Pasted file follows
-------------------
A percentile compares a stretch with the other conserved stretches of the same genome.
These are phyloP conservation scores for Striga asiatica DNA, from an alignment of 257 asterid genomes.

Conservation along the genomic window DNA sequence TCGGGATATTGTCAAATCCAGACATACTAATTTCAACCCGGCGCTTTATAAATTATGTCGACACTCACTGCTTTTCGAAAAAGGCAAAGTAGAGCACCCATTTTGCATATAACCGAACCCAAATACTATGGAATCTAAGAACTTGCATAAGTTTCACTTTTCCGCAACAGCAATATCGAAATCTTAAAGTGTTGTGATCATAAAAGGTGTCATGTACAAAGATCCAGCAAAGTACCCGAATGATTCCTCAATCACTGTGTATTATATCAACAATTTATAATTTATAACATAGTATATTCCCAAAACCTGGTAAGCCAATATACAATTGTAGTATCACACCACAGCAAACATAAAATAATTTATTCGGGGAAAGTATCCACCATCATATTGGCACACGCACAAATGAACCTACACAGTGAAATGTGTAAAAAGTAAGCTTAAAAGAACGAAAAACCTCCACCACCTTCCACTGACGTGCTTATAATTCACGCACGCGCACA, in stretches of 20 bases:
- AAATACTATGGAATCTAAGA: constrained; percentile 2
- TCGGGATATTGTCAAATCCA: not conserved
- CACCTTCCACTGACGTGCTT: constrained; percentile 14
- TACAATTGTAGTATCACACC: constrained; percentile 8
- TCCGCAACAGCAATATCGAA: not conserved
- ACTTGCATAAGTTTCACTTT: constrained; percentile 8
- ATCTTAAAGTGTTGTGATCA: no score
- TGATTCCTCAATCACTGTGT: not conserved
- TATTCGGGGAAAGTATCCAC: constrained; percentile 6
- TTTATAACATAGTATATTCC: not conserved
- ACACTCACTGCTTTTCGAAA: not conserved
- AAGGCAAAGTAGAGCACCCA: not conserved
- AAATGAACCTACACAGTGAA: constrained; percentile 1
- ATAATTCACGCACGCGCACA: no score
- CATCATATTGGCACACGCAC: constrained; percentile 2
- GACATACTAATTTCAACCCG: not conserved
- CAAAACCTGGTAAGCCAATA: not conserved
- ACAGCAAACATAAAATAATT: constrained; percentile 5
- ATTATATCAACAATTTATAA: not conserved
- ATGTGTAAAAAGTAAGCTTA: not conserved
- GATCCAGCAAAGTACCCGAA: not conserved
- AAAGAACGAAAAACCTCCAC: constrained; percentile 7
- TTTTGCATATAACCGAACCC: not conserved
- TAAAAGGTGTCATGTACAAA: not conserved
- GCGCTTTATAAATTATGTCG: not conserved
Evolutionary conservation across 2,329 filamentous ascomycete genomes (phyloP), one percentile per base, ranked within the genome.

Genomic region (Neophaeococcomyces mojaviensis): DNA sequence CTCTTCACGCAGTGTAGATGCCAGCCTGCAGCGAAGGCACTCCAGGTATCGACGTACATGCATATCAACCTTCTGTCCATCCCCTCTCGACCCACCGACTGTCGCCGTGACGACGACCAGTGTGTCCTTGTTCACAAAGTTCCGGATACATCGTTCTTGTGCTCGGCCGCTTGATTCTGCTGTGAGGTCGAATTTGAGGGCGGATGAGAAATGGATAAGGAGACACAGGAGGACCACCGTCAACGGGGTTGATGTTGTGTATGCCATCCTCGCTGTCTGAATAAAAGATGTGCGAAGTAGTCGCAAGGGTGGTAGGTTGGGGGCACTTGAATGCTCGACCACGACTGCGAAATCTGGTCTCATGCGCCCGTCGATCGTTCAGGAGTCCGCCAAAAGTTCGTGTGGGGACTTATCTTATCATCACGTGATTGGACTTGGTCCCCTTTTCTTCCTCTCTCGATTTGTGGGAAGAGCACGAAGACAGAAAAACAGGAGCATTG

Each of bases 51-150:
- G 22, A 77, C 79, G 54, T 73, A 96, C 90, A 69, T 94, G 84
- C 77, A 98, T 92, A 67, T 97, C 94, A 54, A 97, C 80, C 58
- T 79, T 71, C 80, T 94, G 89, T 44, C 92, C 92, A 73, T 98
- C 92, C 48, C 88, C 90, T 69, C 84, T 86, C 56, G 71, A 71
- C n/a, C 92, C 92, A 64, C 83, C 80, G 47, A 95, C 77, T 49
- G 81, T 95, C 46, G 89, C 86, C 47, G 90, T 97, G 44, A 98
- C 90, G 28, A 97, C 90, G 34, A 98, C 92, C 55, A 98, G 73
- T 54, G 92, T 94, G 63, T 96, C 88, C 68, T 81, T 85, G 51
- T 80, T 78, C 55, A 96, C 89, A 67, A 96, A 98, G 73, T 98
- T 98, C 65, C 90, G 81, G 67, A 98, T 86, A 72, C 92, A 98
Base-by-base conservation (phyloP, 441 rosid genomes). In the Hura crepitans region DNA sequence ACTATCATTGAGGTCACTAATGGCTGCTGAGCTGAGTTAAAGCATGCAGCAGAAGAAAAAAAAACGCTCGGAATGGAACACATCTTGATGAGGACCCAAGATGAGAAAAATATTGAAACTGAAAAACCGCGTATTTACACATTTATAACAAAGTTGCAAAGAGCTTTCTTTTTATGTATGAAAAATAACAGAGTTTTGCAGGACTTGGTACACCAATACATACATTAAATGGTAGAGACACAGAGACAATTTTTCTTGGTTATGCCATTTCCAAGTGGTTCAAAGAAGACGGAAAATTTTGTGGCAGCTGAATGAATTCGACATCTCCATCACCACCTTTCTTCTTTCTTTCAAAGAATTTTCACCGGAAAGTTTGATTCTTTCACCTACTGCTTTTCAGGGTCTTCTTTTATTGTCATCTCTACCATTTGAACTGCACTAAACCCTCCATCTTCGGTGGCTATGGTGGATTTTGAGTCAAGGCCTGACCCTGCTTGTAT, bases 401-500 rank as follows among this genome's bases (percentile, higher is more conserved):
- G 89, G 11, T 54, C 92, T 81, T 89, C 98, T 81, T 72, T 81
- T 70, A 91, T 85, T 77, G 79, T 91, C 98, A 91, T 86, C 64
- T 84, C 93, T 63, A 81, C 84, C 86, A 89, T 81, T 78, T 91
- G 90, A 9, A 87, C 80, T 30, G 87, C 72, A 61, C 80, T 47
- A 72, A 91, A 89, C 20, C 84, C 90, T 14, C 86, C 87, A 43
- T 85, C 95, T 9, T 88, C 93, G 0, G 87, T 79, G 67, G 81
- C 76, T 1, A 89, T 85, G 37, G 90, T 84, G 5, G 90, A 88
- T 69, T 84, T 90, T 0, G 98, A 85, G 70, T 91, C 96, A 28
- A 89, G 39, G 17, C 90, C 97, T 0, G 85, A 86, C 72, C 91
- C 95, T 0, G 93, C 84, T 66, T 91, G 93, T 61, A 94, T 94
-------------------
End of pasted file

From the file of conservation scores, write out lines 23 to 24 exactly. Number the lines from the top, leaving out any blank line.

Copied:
- ATGTGTAAAAAGTAAGCTTA: not conserved
- GATCCAGCAAAGTACCCGAA: not conserved